The archipelago holds the official status of Quality Coast Destination – being the most sustainable coastal destination in Europe to spend holidays, contains several UNESCO World Heritage Sites, Project “Life Priolo”award winner,  “Best of the Best – Nature” from the European Union, and the list goes on… and you probably still have no idea, it’s ok.  There are hundreds of millions of dollars aimed at promoting your social security checks for direct deposit in Central and South America it is not your fault this place has not been presented to you until now.

This magical destination is one of the two autonomous regions of Portugal and is named the Azores.  For a semi retired, burned out American who was living downtown in a big city, the Azores is everything I had been searching for the last eight years.  The charm of the islands, physically and culturally, will embrace you and there will be nothing you can do to fill the void once you experience it but become an implant.  Since space is limited in this article, I want to introduce some of the basic landscapes of several islands.   In future publications, I will expand on the prudent and analytical decision processes that makethe Azores hands down one of the best decisions you can make in your lifetime personally and fiscally with the emphasis on no compromise for quality of life.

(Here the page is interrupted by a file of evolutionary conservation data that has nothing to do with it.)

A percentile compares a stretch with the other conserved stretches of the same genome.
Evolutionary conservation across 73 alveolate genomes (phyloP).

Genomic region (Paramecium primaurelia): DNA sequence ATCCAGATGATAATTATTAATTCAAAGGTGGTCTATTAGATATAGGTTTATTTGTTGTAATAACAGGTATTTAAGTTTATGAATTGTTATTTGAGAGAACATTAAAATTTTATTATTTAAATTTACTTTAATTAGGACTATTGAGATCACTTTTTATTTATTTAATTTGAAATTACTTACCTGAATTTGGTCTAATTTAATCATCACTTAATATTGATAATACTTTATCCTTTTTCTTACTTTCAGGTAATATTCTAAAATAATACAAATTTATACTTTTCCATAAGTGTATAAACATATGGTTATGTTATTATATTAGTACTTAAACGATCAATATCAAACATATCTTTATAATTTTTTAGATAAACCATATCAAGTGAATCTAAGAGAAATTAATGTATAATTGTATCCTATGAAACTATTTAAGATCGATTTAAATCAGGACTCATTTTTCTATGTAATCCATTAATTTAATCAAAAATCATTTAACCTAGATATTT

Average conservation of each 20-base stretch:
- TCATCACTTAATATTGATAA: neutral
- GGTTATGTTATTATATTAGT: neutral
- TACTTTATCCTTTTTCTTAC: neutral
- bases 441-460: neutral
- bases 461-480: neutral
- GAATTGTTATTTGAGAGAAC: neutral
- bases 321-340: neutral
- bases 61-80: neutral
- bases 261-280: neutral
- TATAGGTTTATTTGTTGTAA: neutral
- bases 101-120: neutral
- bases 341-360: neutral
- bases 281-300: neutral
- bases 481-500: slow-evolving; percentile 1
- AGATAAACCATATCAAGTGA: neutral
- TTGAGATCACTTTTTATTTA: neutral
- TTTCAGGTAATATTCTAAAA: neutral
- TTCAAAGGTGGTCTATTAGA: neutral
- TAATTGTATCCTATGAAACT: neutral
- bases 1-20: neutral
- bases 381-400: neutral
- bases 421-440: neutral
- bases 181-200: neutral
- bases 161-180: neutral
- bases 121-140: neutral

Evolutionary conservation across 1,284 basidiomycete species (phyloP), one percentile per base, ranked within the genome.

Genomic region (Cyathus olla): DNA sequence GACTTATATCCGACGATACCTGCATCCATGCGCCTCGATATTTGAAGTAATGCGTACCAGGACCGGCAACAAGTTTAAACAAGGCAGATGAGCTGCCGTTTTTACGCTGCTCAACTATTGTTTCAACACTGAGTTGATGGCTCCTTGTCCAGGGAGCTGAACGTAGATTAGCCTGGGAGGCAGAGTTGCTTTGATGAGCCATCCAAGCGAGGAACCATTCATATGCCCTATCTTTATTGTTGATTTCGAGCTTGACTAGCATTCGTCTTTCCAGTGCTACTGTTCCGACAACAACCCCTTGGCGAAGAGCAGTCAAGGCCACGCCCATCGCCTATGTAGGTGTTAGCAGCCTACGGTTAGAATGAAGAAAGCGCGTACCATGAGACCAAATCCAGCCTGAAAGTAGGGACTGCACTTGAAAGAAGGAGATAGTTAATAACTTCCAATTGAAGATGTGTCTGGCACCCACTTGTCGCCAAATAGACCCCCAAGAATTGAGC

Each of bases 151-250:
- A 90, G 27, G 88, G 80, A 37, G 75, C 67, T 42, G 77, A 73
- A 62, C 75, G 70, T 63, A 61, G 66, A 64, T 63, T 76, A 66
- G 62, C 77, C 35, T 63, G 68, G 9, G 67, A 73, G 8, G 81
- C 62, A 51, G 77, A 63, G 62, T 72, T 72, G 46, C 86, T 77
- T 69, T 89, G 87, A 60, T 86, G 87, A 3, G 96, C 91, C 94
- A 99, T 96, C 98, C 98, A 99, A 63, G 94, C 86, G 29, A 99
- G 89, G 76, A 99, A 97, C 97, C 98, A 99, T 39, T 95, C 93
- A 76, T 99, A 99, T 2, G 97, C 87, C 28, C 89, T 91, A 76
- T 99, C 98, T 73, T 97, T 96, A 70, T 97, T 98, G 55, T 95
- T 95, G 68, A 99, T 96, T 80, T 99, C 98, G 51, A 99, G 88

The Azores is a group of nine islands in the middle of the Atlantic situated an hour and a half flight from Lisbon and about a five-hour flight from Boston.  The Azores has a subtropical climate that enjoys pleasant temperatures all year round with mild winters of temperatures in the sixties and warm summers in the seventies. The islands physically can best be described as the Hawaii of the Atlantic, unspoiled by commercialism with European villages dotting the coastline that date back to the 1400s, with more beauty and abundance in nature.  Unlike Central and South America, there are no poisonous insects or snakes on the island or mosquitos that dominate the night.  Andlike Hawaii, each island has its own unique characteristics.

First, is Flores Island, known as the flower islandand is covered in flowers and waterfalls that rise from sea level to over a thousand feet.It is the most remote island of the Azores and its physical beauty is a mix of romance with savage nature.  Throughout the interior of the island, there are huge peaks and imposing cliffs with deep valleysforming lagoons and natural hot springs with waterfalls feeding into them.  Within the cities you may find yourself with the background noise of water mills next to manicured streams with an occasional horse carriage passing, visually stunned at the white houses with the natural backdrop and radiant color.One of the most beautiful areas of the island is near the town of Fajazinha, where a large waterfall several hundred meters high is met by twenty other waterfalls causing rainbows to appear over the deep green mountainside.  Flores is a place of imagination and will change anyone’s depiction of reality.